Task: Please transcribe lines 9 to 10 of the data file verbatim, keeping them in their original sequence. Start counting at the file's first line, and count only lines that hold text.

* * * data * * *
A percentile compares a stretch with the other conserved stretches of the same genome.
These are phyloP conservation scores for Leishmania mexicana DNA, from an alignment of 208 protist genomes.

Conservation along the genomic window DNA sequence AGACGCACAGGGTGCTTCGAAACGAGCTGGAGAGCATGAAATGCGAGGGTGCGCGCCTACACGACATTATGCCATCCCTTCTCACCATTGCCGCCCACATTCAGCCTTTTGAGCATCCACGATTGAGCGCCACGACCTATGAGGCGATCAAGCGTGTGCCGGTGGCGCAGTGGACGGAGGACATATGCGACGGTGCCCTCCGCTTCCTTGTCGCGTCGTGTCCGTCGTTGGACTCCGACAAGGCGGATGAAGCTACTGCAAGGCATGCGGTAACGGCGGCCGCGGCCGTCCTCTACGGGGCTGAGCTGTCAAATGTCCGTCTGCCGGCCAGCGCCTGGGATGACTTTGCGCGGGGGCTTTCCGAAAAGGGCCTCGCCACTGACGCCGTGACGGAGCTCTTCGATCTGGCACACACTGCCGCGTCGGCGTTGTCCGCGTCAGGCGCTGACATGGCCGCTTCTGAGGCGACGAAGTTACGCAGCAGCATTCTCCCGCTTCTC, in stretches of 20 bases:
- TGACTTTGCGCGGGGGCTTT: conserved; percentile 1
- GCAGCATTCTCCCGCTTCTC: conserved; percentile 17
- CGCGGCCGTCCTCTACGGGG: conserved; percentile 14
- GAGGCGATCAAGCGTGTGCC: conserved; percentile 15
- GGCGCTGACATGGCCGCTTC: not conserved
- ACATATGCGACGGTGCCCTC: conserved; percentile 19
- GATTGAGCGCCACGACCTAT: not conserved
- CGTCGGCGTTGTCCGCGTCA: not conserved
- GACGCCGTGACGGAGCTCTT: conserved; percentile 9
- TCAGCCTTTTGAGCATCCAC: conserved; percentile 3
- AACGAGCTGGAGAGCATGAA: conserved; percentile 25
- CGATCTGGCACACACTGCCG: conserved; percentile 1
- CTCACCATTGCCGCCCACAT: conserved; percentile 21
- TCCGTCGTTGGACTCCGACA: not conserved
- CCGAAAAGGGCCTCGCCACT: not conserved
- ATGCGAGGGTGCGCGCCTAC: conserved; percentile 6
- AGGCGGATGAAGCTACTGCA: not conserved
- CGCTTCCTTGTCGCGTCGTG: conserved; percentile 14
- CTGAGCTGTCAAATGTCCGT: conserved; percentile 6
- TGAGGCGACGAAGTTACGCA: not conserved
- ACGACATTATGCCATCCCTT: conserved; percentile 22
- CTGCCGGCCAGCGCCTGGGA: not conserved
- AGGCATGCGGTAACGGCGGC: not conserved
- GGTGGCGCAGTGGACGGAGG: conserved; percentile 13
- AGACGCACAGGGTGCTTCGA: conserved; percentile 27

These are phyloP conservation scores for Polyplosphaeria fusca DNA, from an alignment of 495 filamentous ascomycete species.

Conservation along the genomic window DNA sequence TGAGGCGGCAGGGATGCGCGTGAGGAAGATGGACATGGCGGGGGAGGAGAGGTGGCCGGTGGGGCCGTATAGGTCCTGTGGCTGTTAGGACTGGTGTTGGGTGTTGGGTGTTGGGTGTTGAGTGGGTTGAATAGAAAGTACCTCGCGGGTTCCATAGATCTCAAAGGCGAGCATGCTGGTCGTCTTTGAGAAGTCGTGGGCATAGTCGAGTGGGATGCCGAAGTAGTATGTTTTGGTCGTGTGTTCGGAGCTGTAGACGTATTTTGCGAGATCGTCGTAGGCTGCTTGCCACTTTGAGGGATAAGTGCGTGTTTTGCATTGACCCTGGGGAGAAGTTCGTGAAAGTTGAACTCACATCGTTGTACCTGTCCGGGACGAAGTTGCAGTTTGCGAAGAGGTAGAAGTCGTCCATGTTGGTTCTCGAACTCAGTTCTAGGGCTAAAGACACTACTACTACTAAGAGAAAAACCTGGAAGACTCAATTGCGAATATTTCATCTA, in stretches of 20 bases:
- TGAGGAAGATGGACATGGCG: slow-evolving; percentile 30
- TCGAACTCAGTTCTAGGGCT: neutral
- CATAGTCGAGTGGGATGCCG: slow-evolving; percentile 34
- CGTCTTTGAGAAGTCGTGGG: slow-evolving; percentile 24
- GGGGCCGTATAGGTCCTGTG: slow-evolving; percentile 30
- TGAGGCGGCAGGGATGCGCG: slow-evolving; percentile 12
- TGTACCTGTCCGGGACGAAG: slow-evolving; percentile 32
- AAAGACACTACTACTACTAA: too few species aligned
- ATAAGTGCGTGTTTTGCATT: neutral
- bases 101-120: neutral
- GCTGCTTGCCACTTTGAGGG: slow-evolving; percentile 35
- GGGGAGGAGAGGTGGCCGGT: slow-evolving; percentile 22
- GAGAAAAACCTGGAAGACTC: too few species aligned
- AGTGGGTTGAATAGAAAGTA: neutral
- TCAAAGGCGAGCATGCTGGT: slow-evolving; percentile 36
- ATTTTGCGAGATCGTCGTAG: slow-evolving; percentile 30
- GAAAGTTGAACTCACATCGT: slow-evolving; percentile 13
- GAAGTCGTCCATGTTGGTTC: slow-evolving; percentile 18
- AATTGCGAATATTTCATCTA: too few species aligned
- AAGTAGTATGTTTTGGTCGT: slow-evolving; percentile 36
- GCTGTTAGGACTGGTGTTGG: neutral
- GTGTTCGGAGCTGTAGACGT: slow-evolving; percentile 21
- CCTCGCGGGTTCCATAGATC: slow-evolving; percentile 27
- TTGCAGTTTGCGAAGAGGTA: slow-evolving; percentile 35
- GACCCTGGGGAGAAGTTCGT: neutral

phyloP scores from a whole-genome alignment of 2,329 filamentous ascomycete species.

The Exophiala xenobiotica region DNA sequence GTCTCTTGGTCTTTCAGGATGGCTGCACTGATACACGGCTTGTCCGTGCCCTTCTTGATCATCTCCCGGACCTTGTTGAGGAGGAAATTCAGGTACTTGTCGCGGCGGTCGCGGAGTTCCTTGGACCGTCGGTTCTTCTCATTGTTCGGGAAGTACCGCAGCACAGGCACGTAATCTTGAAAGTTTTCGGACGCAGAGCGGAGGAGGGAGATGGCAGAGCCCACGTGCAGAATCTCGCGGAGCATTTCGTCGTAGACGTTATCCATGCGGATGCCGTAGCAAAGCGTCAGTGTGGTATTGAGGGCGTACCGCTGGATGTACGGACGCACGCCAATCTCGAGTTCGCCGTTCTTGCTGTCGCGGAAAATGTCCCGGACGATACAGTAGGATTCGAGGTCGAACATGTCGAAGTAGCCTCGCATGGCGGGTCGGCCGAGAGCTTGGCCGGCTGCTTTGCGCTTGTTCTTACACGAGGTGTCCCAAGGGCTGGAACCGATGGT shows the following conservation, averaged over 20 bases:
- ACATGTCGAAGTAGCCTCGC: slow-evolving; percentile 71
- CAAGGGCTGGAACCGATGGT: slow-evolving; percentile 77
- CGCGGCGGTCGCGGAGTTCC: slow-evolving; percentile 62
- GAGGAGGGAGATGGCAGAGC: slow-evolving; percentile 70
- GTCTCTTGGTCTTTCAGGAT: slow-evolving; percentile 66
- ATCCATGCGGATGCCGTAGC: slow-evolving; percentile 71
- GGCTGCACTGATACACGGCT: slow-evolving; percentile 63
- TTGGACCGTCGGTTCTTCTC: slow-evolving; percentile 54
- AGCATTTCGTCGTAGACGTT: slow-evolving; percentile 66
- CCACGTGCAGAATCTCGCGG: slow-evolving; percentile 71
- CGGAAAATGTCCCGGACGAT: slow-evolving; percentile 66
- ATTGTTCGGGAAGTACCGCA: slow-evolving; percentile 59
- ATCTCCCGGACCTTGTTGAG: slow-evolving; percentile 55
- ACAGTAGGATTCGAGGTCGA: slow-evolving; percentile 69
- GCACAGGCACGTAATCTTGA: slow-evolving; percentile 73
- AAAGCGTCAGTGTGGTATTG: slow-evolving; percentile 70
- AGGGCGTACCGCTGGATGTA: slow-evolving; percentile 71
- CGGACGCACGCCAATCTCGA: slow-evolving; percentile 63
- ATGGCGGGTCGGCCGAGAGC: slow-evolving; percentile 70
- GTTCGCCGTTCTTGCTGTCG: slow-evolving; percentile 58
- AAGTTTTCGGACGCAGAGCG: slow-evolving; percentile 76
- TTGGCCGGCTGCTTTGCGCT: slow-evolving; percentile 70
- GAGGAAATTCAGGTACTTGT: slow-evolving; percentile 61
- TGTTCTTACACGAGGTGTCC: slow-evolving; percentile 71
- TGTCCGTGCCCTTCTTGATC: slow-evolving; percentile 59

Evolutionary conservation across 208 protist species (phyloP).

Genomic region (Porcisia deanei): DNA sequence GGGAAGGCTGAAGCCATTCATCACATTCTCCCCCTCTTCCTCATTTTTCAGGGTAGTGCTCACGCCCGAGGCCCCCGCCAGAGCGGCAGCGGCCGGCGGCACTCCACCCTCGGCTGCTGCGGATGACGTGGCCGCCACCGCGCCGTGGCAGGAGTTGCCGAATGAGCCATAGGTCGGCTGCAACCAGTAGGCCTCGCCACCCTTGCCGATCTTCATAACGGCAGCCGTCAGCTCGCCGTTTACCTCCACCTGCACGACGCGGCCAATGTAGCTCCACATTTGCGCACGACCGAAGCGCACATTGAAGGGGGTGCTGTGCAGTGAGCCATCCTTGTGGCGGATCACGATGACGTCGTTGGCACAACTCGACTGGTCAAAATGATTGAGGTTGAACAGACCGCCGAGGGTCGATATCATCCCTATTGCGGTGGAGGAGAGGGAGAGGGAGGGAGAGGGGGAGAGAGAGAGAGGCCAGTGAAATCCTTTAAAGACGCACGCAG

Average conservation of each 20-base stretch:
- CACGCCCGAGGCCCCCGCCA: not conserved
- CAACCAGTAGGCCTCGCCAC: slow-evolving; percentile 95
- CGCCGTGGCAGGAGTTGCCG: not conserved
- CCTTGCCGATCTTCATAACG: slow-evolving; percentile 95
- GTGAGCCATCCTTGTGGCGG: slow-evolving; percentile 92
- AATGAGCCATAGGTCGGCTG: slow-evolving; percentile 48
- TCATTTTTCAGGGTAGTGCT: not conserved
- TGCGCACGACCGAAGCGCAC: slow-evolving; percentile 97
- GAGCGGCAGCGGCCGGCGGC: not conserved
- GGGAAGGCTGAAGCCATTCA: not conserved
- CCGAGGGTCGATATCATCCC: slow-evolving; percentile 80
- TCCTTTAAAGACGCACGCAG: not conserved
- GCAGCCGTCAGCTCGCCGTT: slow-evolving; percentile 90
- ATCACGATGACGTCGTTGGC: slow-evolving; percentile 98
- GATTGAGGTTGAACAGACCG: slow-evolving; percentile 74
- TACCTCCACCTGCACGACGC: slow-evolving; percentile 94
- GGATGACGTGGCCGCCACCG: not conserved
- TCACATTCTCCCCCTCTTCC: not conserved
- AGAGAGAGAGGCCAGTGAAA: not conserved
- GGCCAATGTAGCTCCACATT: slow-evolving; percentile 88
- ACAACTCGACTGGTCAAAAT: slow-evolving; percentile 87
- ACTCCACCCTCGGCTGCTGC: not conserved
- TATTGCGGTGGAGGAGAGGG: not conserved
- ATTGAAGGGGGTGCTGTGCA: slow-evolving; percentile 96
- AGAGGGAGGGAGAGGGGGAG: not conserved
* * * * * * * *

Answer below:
- ACATATGCGACGGTGCCCTC: conserved; percentile 19
- GATTGAGCGCCACGACCTAT: not conserved